Ruzsa distance

A few days ago I wrote about Jaccard distance, a way of defining a distance between sets. The Ruzsa distance is similar, except it defines the distance between two subsets of an Abelian group.

Subset difference

Let A and B be two subsets of an Abelian (commutative) group G. Then the difference A B is defined the set

A - B = \{a - b \mid a \in A, b \in B \}

As is customary with Abelian groups, we denote the group operation by + and a b means the group operation applied to a and the inverse of b.

For example, let G be the group of integers mod 10. Let A = {1, 5} and B = {3, 7}. Then A B is the set {2, 4, 8}. There are only three elements because 1 − 3 and 5 − 7 are both congruent to 8.

Ruzsa distance

The Ruzsa distance between two subsets of an Abelian group is defined by

d(A,B) = \log \frac{|A-B|}{|A|^{1/2}\, |B|^{1/2}}

where |S| denotes the number of elements in a set S.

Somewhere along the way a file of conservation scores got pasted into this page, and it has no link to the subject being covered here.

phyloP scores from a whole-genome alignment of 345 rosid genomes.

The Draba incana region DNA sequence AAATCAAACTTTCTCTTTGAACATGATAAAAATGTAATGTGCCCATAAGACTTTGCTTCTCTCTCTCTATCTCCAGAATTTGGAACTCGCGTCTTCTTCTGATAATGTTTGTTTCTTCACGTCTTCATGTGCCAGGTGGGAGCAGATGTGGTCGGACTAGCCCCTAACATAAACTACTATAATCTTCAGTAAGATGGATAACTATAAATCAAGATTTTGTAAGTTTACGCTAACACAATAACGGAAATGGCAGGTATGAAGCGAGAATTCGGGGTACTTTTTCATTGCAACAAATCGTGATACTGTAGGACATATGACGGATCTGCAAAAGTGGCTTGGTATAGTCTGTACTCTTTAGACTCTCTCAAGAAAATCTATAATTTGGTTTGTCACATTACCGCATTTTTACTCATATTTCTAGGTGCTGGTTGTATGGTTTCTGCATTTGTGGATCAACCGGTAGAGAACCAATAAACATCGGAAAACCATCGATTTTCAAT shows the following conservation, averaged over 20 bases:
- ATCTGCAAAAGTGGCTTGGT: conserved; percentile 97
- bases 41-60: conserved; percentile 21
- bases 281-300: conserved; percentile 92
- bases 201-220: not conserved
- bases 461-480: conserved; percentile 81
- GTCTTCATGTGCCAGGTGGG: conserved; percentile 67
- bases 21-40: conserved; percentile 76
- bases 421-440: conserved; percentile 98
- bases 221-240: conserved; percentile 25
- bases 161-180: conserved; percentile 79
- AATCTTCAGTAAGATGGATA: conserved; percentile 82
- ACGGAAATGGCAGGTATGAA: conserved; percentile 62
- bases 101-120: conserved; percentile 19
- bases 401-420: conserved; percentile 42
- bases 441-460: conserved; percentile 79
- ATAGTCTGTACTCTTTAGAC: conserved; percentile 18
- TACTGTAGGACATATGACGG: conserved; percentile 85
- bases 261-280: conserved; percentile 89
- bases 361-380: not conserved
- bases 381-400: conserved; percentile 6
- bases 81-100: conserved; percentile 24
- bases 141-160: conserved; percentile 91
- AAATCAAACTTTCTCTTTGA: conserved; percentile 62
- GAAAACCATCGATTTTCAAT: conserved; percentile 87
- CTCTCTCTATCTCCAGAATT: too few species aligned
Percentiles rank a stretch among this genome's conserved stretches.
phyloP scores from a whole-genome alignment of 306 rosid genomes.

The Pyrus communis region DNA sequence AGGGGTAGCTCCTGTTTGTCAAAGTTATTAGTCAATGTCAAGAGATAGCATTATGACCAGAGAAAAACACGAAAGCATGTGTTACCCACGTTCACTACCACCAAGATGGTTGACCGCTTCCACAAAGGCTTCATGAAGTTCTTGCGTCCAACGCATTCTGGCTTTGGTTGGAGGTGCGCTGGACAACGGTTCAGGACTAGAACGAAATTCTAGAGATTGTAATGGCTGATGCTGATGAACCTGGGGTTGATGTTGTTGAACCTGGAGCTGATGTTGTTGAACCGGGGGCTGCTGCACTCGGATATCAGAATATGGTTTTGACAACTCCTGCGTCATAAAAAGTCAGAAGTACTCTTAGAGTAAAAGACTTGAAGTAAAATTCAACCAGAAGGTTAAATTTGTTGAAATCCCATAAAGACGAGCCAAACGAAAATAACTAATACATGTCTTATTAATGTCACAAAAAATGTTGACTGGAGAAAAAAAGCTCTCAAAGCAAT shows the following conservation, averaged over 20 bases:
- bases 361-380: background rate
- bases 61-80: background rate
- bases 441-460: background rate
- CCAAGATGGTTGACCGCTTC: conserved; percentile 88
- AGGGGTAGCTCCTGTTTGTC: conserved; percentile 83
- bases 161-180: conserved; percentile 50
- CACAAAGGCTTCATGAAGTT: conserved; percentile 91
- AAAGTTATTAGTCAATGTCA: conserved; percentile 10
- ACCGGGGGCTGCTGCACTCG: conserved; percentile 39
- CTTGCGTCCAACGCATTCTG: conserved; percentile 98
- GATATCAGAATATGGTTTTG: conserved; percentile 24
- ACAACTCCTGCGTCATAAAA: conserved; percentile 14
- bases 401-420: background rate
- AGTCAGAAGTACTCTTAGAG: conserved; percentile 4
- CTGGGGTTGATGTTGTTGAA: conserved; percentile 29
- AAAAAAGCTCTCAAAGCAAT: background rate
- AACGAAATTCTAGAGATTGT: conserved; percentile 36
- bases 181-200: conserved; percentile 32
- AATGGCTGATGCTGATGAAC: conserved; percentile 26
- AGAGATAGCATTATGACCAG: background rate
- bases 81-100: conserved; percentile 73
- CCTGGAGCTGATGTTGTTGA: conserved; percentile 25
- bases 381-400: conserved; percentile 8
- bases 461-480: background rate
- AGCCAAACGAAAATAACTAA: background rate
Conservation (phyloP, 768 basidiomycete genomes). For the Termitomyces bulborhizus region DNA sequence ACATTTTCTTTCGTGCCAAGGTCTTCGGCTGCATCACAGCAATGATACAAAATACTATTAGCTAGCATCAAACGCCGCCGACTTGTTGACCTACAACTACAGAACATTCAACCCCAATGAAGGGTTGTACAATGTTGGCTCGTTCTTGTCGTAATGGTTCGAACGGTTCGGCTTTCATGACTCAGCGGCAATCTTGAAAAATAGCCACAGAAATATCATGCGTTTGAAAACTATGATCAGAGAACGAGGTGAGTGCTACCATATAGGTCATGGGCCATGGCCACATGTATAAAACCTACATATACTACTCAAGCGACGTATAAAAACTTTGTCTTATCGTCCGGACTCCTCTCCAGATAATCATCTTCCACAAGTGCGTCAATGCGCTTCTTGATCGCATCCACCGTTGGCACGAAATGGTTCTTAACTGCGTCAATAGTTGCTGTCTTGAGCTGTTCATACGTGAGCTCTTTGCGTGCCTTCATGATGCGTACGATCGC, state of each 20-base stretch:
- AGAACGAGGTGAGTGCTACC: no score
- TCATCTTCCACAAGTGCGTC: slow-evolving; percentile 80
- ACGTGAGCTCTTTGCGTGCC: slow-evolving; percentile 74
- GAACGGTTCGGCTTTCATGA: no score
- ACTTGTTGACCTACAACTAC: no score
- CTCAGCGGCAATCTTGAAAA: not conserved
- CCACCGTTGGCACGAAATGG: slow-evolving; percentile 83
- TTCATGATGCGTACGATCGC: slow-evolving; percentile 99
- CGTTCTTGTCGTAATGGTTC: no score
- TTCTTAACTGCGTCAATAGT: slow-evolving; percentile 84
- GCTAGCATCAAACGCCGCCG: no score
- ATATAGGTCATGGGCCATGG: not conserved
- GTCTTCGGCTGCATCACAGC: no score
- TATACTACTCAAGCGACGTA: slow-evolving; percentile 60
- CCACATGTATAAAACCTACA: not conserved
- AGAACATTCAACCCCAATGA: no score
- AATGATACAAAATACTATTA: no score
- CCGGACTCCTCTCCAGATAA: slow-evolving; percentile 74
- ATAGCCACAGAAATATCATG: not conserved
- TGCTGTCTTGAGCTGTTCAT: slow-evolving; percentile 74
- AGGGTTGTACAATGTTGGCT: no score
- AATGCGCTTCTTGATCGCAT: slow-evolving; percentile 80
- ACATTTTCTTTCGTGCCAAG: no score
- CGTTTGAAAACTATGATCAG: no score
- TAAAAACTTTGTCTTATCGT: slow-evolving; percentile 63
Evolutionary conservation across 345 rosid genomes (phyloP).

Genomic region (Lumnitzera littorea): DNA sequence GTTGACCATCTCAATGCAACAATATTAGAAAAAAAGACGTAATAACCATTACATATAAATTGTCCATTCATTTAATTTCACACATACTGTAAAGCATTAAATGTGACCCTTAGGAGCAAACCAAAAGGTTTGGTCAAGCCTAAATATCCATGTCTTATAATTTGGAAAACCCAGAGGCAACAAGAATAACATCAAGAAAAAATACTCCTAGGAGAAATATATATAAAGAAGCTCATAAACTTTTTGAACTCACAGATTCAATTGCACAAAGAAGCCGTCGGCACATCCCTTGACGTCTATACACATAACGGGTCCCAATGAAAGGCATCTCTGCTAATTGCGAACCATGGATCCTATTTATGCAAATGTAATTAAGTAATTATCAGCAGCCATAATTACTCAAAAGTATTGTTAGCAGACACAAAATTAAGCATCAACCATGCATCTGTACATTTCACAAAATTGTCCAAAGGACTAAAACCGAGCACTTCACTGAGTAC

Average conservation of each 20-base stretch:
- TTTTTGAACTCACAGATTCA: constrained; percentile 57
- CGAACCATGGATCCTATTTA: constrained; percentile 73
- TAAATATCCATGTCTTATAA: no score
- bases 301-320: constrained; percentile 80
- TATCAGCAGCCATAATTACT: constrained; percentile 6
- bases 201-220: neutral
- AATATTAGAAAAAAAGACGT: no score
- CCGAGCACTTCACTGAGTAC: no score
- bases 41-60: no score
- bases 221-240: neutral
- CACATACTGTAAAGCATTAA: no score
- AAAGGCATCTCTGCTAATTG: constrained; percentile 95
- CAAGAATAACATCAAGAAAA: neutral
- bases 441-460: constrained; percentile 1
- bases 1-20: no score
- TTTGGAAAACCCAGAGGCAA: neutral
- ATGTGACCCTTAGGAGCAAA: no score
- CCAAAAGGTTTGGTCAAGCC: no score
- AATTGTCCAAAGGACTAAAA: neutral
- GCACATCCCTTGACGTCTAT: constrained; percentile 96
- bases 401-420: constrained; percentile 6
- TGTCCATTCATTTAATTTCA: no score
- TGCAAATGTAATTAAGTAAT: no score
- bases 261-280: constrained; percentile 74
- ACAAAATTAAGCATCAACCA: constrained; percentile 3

The Ruzsa distance is not a metric, but it fails in an unusual way. the four axioms of a metric are

  1. d(x, x) = 0
  2. d(x, y) > 0 unless x = y
  3. d(x, y) = d(y, x)
  4. d(x, z) ≤ d(x, y) + d(y, z)

The first axiom is usually trivial, but it’s the only one that doesn’t hold for Ruzsa distance. In particular, the last axiom, the triangle inequality, does hold.

To see that the first axiom does not always hold, lets again let G be the integers mod 10 and let A = {1, 3}. Then A A is the set {0, 2, 8} and d(A, A) = log 3/2 > 0.

Sometimes d(A, A) does equal zero. If A = G then A A = A, and so d(A, A) = log 1 = 0.

Entropic Ruzsa distance

If we switch from subsets of G to random variables taking values in G we can define an analog of Ruzsa distance between random variables X and Y, the entropic Ruzsa distance

d_{\text{ent}}(X, Y) = H(X' + Y') - \frac{1}{2}H(X) - \frac{1}{2}H(Y)

where X′ and Y′ are independent copies of X and Y and H is Shannon entropy. For more on entropic Ruzsa distance, see this post by Terence Tao.

Note that if A and B are subsets of G, and X and Y are uniform random variables with support on A and B respectively, then the negative terms above correspond to the log of 1/|A|½ |B|½.  The H(X′ + Y′) term isn’t the log of |AB| though because for one thing its a sum rather than a difference. For another, the sum of uniform random variables may not be uniform: there may be more than one way to end up at a particular sum, and so sum values will have higher probability.